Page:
The Federal Reserve raised the nation’s borrowing rate by 0.25% for the fourth time this year, despite months of objections from President Trump.
According to Lucy Bayly, the business editor for NBC News, “President Trump fears higher interest rates will take the steam out of the nation’s booming economy.”
She continues by saying, “As head of the Federal Reserve, [Jay] Powell has found himself uncharacteristically singled out for criticism over the central bank’s handling of interest rates, with Trump saying he ‘maybe regretted nominating Powell to the position.’”
“I have a hot economy going,” President Trump said in October, and “every time we do something great, he raises the interest rates.”
Ms. Bayly feel sthat, “Powell’s challenge at this juncture has been to make it clear that the Fed’s decision was data driven and not due to any deference to the political establishment, which would have risked the central bank’s credibility as an independent agency.”
That’s kind of funny. Why does it seem that “The Fed,” the central bank, only seems concerned about its credibility when there is a Republican president?
During an interview with “Yahoo Finance,” Edward Stringham, an economist, Professor of Economic Innovation at Trinity College and the president of the American Institute of Economic Research, said, “We’ve had artificially low interest rates for years.” The Fed has apparently admitted to this because Mr. Stringham goes on to say that, “The Fed has said that they want to get away from that [artificially low interest rates].”
What does “artificially low interest rates” mean? Why would The Fed be dealing with anything that is “artificial?” I take it to mean that The Fed had lowered the rates, or kept them low, for reasons other than financial and/or economic merit.
In other words, it sounds kind of “swampy” and politically motivated to me.
Well, let’s take a look at the recent history of The Federal Reserve Bank, how they’ve handled the rates, and you decide.
When George W. Bush took office in 2001, the interest rate was at 6%.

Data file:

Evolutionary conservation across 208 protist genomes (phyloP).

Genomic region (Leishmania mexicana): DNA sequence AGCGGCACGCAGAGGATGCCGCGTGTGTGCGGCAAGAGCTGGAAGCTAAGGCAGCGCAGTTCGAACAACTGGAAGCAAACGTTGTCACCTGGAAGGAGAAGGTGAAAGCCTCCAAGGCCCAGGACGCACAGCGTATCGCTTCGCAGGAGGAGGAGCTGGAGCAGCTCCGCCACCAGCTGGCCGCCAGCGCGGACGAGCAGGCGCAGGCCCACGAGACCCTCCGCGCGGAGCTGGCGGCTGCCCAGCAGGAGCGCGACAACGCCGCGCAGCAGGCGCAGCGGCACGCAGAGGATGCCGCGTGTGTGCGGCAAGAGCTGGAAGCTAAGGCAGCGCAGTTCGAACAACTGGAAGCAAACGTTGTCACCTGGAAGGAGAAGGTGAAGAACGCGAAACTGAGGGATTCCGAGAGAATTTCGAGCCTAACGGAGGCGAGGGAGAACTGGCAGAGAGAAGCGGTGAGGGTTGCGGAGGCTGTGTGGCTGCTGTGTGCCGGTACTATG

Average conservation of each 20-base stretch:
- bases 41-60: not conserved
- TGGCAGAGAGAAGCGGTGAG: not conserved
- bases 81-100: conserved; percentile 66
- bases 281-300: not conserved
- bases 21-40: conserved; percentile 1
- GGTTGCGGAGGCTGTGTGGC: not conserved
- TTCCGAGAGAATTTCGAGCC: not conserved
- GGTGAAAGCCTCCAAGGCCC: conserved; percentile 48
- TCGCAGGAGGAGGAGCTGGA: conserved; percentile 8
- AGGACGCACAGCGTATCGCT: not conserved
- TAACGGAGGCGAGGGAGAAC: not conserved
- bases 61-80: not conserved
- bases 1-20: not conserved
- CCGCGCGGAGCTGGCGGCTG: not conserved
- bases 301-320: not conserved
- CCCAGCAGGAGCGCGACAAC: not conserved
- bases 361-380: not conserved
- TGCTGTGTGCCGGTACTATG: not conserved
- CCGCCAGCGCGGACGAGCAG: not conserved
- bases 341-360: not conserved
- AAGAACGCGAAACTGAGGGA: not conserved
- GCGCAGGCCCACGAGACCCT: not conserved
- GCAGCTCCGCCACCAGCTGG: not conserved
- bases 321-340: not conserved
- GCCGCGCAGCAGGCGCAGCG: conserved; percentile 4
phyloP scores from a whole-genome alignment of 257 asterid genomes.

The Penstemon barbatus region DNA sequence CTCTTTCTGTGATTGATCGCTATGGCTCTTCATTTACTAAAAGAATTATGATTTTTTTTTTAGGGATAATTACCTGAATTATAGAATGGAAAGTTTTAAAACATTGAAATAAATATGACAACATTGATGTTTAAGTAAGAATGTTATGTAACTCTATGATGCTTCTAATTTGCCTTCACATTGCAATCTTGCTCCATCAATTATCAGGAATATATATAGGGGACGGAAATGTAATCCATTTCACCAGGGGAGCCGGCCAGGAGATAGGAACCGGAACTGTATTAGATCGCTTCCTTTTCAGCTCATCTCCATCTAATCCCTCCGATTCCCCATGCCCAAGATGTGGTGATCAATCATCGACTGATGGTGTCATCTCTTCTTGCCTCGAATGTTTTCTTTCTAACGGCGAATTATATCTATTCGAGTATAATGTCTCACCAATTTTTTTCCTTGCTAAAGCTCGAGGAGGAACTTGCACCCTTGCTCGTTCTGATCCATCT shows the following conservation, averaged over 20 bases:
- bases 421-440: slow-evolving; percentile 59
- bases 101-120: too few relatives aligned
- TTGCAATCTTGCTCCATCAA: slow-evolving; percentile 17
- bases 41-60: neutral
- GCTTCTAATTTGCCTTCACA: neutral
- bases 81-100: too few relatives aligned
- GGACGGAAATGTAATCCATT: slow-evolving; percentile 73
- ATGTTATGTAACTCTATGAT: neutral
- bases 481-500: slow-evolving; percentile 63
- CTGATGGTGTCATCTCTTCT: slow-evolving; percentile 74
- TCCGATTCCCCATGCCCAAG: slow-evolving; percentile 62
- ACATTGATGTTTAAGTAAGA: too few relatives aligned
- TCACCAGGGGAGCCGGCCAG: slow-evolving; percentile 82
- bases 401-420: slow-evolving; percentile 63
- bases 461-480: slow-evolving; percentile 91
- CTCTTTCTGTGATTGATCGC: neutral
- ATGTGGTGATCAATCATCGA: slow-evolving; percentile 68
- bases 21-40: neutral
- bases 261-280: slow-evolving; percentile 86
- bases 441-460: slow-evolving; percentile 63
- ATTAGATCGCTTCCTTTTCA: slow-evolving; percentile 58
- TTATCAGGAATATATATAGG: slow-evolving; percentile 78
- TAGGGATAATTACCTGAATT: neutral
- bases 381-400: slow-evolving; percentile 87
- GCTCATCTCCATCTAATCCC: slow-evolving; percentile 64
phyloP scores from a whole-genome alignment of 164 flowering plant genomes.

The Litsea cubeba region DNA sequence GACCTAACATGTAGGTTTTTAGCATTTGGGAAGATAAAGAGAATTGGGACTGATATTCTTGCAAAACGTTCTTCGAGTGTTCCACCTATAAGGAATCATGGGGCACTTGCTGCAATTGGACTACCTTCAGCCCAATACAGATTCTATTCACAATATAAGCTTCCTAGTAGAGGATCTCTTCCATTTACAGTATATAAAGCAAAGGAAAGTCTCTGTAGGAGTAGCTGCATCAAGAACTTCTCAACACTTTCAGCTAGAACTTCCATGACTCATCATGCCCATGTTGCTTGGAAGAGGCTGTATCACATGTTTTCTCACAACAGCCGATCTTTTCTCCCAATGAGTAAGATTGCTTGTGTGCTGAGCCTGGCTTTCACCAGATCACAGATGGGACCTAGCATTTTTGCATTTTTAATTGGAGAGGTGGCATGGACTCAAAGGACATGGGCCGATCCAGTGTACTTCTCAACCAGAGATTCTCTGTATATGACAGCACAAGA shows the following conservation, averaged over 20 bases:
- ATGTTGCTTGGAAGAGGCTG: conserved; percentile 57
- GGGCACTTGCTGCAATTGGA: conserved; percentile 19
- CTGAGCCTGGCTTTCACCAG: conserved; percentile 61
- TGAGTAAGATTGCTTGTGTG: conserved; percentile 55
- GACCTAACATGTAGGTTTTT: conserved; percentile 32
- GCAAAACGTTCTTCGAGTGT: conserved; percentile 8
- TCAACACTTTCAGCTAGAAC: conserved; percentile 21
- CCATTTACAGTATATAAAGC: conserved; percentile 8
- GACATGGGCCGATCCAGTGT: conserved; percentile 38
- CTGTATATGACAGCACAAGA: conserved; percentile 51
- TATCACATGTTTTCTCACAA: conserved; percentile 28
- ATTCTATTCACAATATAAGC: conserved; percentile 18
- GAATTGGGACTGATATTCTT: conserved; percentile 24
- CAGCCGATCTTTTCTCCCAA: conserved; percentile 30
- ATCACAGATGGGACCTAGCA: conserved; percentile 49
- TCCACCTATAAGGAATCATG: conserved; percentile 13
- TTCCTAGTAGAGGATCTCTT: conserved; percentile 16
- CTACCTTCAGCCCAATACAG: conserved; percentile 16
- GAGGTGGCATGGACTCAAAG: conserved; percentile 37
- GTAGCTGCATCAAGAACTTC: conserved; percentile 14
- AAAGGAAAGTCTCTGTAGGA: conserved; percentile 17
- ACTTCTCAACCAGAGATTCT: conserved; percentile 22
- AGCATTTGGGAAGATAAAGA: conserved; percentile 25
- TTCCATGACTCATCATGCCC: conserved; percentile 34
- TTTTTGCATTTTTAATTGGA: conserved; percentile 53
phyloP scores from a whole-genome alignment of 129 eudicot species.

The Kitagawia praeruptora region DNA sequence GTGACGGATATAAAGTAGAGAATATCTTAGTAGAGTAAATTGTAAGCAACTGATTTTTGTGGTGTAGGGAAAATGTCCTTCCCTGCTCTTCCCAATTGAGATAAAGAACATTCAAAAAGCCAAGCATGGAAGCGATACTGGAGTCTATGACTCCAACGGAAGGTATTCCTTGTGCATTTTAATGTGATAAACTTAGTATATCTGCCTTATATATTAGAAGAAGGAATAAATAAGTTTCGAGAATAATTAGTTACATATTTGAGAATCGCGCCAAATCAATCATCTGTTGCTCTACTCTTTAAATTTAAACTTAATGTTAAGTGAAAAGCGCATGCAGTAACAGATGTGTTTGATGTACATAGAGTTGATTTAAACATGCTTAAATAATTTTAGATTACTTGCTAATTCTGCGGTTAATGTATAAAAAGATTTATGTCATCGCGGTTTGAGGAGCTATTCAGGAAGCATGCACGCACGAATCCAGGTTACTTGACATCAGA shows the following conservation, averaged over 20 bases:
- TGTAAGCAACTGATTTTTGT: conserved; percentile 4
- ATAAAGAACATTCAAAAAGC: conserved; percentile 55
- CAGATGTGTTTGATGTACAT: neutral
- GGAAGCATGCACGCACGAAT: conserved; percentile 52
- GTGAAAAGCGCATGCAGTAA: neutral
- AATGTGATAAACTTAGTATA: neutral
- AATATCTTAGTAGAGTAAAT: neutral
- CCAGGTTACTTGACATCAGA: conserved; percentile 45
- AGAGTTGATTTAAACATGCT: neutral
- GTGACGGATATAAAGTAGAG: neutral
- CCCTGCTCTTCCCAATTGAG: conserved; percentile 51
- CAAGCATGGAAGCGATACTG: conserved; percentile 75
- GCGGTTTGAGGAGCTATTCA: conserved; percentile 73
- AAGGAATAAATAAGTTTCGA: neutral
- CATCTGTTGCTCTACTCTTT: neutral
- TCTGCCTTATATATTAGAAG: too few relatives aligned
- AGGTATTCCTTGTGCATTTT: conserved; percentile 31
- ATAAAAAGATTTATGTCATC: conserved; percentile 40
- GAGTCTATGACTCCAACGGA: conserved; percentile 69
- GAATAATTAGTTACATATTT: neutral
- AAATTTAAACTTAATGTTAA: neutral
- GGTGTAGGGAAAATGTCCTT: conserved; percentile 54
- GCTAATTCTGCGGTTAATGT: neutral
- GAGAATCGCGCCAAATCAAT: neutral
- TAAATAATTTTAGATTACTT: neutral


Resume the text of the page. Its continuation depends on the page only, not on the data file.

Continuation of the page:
By June of 2003 the rate was down to 1% due to a recession, the 9/11 attacks, and a war in The Middle East.
The rate was then back up to 5.25% by June of 2006.
It then was down to 1% again by the end of Bush’s term, mostly due to another recession, the housing crisis, bank failures and the bank bailout.
On December 11, 2007, the rate dropped from 4.5% to 4.25%
January 22, 2008, the rate then plummeted to 3.5%
Only eight day later, on January 30, 2008, the rate went down to 3%
On March 18, 2008, the rate dropped to 2.25%
On April 30, 2008, the rate fell to 2%
On October 8, 2008, it fell to 1.5%
Twenty-one days later, on October 29, 2008, the rate dropped to 1%
After Barack Obama was elected president, on December 16, 2008, the rate went to .25%
Note: .25% is the lowest funds rate possible.
Then, for the following 7 YEARS, or basically most of the “Obama years,” the federal interest rate sat there at .25%! For 7 YEARS!!!
It wasn’t until December of 2015 that they managed to raise the rate to .5%.
The rate stayed at .5% all of 2016 until Donald Trump won the election, at which time the rate immediately went up to .75%.
So, even though all of the “biased, liberal, fake news media” financial “experts” were predicting a stock market crash if Donald Trump won, and all kinds of other economic misfortune, The Federal Reserve felt it was a good time to raise the federal interest rate.
Interesting. Ponder that for a moment.
Then over the next two years of the Trump Presidency, The Fed chooses to raise the rate 6 more times, all the way back to 2.25%!
On March 16, 2017, the rate goes to 1%
On June 15, 2017, we’re up to 1.25%
On December 14, 2017, the rate goes up to 1.5%
On March 22, 2018, it climbs to 1.75
On Jun 14, 2018, 2%
On September 27, 2018, 2.25%
And on December 19, 2018, The Fed raised it another .25 to 2.5%
“The economy continues to punch well above its weight,” said Steve Rick, chief economist at CUNA Mutual Group. “Although trade tensions and tariffs continue to present uncertainty, the economy has been running red-hot for a long time…”
Is that what you call “a long time” Mr. Rick, a little over a year?
It seems these economists and know-it-all eggheads are in quite a hurry to slow our economy down.
Why was it OK for Americans to sit through all of these down times for close to two decades, but then when we finally turn it around they want to throw down all of these speed bumps?
What do you think? Is it a case of “the swamp’s” willingness to sabotage the country for the sake of their own survival and desire for power?
I’m thinking that is the case, but then again, I’m becoming more and more cynical by the day.
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